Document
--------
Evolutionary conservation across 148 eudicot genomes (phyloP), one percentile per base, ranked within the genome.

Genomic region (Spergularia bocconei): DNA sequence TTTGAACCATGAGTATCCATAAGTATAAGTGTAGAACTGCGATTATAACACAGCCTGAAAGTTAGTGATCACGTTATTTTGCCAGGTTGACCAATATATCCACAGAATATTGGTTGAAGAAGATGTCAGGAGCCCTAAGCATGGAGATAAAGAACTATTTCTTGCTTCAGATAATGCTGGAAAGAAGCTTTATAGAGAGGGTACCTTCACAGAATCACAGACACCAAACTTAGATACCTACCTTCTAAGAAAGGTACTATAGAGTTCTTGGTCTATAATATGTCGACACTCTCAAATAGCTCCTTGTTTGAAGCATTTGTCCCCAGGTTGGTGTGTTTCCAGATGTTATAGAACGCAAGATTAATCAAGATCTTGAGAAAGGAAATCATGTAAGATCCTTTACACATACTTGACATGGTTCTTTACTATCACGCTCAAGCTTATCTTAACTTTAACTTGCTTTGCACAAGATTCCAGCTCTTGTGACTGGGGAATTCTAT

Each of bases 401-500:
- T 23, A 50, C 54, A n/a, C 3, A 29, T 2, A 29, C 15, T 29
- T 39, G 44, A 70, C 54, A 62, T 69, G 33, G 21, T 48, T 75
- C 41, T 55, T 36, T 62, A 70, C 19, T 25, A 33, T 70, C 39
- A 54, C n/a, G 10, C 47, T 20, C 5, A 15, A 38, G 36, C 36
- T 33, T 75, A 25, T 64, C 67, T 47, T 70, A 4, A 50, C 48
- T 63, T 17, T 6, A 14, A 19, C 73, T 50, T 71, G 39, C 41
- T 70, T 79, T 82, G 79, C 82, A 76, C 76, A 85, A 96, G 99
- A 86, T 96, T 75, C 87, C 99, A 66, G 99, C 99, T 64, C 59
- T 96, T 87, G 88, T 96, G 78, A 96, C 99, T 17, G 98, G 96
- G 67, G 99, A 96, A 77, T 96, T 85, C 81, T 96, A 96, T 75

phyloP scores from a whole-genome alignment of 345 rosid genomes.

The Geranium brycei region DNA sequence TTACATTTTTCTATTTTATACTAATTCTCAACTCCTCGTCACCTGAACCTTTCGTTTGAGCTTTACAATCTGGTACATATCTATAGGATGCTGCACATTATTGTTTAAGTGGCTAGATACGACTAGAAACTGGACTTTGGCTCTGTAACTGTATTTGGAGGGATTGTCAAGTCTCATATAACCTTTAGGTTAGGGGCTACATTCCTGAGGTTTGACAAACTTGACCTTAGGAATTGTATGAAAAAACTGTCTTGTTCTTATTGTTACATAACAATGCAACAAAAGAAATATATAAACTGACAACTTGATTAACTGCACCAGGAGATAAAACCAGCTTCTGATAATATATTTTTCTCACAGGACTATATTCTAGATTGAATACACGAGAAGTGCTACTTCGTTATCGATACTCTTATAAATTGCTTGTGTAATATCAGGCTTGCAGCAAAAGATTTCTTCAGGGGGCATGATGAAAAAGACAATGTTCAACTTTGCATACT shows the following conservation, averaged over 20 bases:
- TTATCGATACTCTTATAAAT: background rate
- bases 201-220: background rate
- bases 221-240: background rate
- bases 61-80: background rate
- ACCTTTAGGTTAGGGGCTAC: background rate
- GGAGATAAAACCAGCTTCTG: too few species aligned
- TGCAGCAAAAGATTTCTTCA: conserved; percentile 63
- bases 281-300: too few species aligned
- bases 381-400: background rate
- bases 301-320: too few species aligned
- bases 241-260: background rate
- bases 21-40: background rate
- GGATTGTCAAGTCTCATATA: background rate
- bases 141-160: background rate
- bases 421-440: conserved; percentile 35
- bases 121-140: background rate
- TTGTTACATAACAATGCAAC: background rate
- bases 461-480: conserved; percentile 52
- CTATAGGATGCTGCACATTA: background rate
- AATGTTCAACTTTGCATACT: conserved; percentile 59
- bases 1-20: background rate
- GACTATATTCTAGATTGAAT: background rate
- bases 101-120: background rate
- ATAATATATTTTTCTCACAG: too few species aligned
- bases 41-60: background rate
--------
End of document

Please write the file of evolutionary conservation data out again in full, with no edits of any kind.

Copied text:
Evolutionary conservation across 148 eudicot genomes (phyloP), one percentile per base, ranked within the genome.

Genomic region (Spergularia bocconei): DNA sequence TTTGAACCATGAGTATCCATAAGTATAAGTGTAGAACTGCGATTATAACACAGCCTGAAAGTTAGTGATCACGTTATTTTGCCAGGTTGACCAATATATCCACAGAATATTGGTTGAAGAAGATGTCAGGAGCCCTAAGCATGGAGATAAAGAACTATTTCTTGCTTCAGATAATGCTGGAAAGAAGCTTTATAGAGAGGGTACCTTCACAGAATCACAGACACCAAACTTAGATACCTACCTTCTAAGAAAGGTACTATAGAGTTCTTGGTCTATAATATGTCGACACTCTCAAATAGCTCCTTGTTTGAAGCATTTGTCCCCAGGTTGGTGTGTTTCCAGATGTTATAGAACGCAAGATTAATCAAGATCTTGAGAAAGGAAATCATGTAAGATCCTTTACACATACTTGACATGGTTCTTTACTATCACGCTCAAGCTTATCTTAACTTTAACTTGCTTTGCACAAGATTCCAGCTCTTGTGACTGGGGAATTCTAT

Each of bases 401-500:
- T 23, A 50, C 54, A n/a, C 3, A 29, T 2, A 29, C 15, T 29
- T 39, G 44, A 70, C 54, A 62, T 69, G 33, G 21, T 48, T 75
- C 41, T 55, T 36, T 62, A 70, C 19, T 25, A 33, T 70, C 39
- A 54, C n/a, G 10, C 47, T 20, C 5, A 15, A 38, G 36, C 36
- T 33, T 75, A 25, T 64, C 67, T 47, T 70, A 4, A 50, C 48
- T 63, T 17, T 6, A 14, A 19, C 73, T 50, T 71, G 39, C 41
- T 70, T 79, T 82, G 79, C 82, A 76, C 76, A 85, A 96, G 99
- A 86, T 96, T 75, C 87, C 99, A 66, G 99, C 99, T 64, C 59
- T 96, T 87, G 88, T 96, G 78, A 96, C 99, T 17, G 98, G 96
- G 67, G 99, A 96, A 77, T 96, T 85, C 81, T 96, A 96, T 75

phyloP scores from a whole-genome alignment of 345 rosid genomes.

The Geranium brycei region DNA sequence TTACATTTTTCTATTTTATACTAATTCTCAACTCCTCGTCACCTGAACCTTTCGTTTGAGCTTTACAATCTGGTACATATCTATAGGATGCTGCACATTATTGTTTAAGTGGCTAGATACGACTAGAAACTGGACTTTGGCTCTGTAACTGTATTTGGAGGGATTGTCAAGTCTCATATAACCTTTAGGTTAGGGGCTACATTCCTGAGGTTTGACAAACTTGACCTTAGGAATTGTATGAAAAAACTGTCTTGTTCTTATTGTTACATAACAATGCAACAAAAGAAATATATAAACTGACAACTTGATTAACTGCACCAGGAGATAAAACCAGCTTCTGATAATATATTTTTCTCACAGGACTATATTCTAGATTGAATACACGAGAAGTGCTACTTCGTTATCGATACTCTTATAAATTGCTTGTGTAATATCAGGCTTGCAGCAAAAGATTTCTTCAGGGGGCATGATGAAAAAGACAATGTTCAACTTTGCATACT shows the following conservation, averaged over 20 bases:
- TTATCGATACTCTTATAAAT: background rate
- bases 201-220: background rate
- bases 221-240: background rate
- bases 61-80: background rate
- ACCTTTAGGTTAGGGGCTAC: background rate
- GGAGATAAAACCAGCTTCTG: too few species aligned
- TGCAGCAAAAGATTTCTTCA: conserved; percentile 63
- bases 281-300: too few species aligned
- bases 381-400: background rate
- bases 301-320: too few species aligned
- bases 241-260: background rate
- bases 21-40: background rate
- GGATTGTCAAGTCTCATATA: background rate
- bases 141-160: background rate
- bases 421-440: conserved; percentile 35
- bases 121-140: background rate
- TTGTTACATAACAATGCAAC: background rate
- bases 461-480: conserved; percentile 52
- CTATAGGATGCTGCACATTA: background rate
- AATGTTCAACTTTGCATACT: conserved; percentile 59
- bases 1-20: background rate
- GACTATATTCTAGATTGAAT: background rate
- bases 101-120: background rate
- ATAATATATTTTTCTCACAG: too few species aligned
- bases 41-60: background rate